systems and components manufacturer for energy

Yrnche

Do it yourself and better

Pavlína Fričová needed a clutch bag but couldn’t find any she would like. And so she decided to make one herself. She did what most of us do when we need some advice. She watched a few tutorials and two days later she held the dreamt-of clutch bag in her hands. 

Pavlína made a few more bags that way, but soon found out she can’t continue without a proper introduction to leatherwork. Eventually, she found a spot with Lucie Kratěnová from Leather Utilities who taught her all about the craft –  and that, ladies and gentlemen, is how YRNCHE was born.  

Inspired by philosophy of brands like Hermés, CHANEL, PB0110 or Building Blok, Pavlína now makes handbags, totes or wallets from natural leather (leather with no added chemicals). Sustainability is really important for her, which is why she only uses leather that is a by-product of the meat industry. Her goal? To create items that will pass from mothers to daughters.

Craft will never go out of fashion 

Whether we realize it or not, the things we surround ourselves with – especially those we rely on daily – become a part of our personality. Well-aware of this, Veronika and Max have dedicated their brand to creating handbags that are worth carrying around. 

The two met in Hong Kong and bonded over their love for well-crafted items, art and design. They travelled, got married and when Veronika became pregnant with their first baby, they decided to settle in Prague and start Verlein.

They have been polishing their first collection for two years and it shows. Each item is meticulously designed and the soft-toned colours are a pleasure to look at. All handbags are ethically handmade using the finest leather, which is processed in a little town near Venice and sewn together in Spain. 

Project bag girls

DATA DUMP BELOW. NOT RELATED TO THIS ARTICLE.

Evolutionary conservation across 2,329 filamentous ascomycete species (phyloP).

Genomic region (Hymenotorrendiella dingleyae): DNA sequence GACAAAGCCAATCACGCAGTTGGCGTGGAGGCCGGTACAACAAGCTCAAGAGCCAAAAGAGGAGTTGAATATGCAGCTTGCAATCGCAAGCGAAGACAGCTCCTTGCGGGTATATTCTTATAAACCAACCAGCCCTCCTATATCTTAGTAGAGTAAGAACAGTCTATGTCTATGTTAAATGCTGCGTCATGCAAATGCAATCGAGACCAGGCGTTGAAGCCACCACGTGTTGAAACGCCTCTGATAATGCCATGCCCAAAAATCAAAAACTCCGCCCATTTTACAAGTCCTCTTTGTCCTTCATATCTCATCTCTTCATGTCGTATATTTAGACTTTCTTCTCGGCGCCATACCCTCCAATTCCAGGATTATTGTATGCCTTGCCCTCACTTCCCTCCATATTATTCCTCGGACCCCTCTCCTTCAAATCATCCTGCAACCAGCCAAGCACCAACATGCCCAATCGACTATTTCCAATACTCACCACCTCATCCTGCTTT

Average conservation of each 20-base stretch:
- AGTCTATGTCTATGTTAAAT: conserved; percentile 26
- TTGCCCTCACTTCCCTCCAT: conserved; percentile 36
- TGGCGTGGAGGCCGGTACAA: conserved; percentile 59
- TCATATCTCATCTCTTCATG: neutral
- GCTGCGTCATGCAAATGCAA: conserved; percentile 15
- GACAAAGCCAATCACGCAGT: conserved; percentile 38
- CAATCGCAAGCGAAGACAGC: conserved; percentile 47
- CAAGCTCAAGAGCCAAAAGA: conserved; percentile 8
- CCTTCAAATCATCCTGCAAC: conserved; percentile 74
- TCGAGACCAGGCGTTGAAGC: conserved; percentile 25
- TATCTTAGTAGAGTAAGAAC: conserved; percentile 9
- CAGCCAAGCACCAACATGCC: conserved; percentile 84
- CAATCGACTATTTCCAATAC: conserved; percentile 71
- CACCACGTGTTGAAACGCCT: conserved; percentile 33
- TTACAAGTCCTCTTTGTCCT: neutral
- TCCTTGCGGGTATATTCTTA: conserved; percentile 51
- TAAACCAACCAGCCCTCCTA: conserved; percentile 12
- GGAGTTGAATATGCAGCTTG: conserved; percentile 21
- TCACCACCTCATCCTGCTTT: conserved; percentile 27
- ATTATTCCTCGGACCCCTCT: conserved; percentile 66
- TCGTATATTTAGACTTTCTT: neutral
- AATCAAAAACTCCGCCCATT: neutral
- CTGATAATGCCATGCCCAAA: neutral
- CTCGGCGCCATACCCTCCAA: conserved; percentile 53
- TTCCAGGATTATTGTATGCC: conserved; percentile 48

PBG is a Prague-based studio focusing on handbag design. It was founded in 2011 by Aneta Vojtová and Tereza Horáková, two childhood friends who were struggling to find a handbag that would be both elegant and big enough to fit everything they needed. At first, the two self-taught designers made handbags just for themselves, but when more and more people asked if they could buy a piece, they decided to start a business. 

They now create 2 to 3 collections a year (about 2000 pieces) and their repertoire includes handbags, backpacks, totes or fanny packs. Their designs are minimalistic and elegant, made of real or vegan leather. Thanks to the high-quality material and precise execution, the PBG bags pride themselves in being resistant and practical as well as beautiful. They are the best of both worlds. 

Bottled up smells from around the world

Have you ever come back from a holiday with an intense memory of that distinct smell filling a particular city’s air? Well, just as every place in the world has its unique culture and cuisine, so are varied parts of the world characterized by different smells – and the Thai brand Vuudh knows this very well!

This brand’s range of interior fragrances captures the atmosphere in each one of the eight different Asian metropoles Vuudh picked as their inspiration. From walking inside of a temple in Bangkok to spending a hot summer evening in the glowing streets of Tokyo, each of Vuudh’s eight scents are inspired by personal recollections of cities visited by the creators.

Using high-quality and natural essential oils, Vuudh fragrances are exotic yet sophisticated and are guaranteed to recreate a memory of a chosen place in any household, including yours!

 

Playful ingenuity

MUCK is a studio comprising of Romana Jašková, Kristýna Kouřilová and Ondřej Červený. They got together for a school project during their studies at Prague’s UMPRUM and when they discovered they make a great team, they decided to continue working together. 

Their characters, views and opinions often clash, but they believe the conflict makes their work better and keeps their ideas fresh. Whether they are designing an interior, furniture, tableware or home accessories, they always work with a concept in mind, which means there is a bigger idea behind everything they do. 

In 2015, they designed an innovative furniture collection called UNI, which earned them nominations at both Czech Grand Design and Designblok. And we are certain it wasn’t their last one. Whatever they are working on, it is granted to be meticulously crafted and – most importantly – clever.

 

A beautiful equilibrium 

Andrea is a designer with a wide range. She designs interiors, sets, furniture and home accessories – the latter of which fall under her brand Piece of GRAM. The essence of her brand lies in a perfect balance between beauty and technology, as well as between the masculine and the feminine.

After graduating from the Czech Technical University in Prague, she studied at the Academy of Arts, Architecture and Design in the K.O.V. (concept, object, meaning) atelier. It was there she created the first version – a predecessor, if you want – of her acclaimed Bertram mirror series, which you can find in our store.

Just like the rest of her products, the Bertram mirror set is a meticulous blend of clean lines, functionality and traditional materials of the highest quality.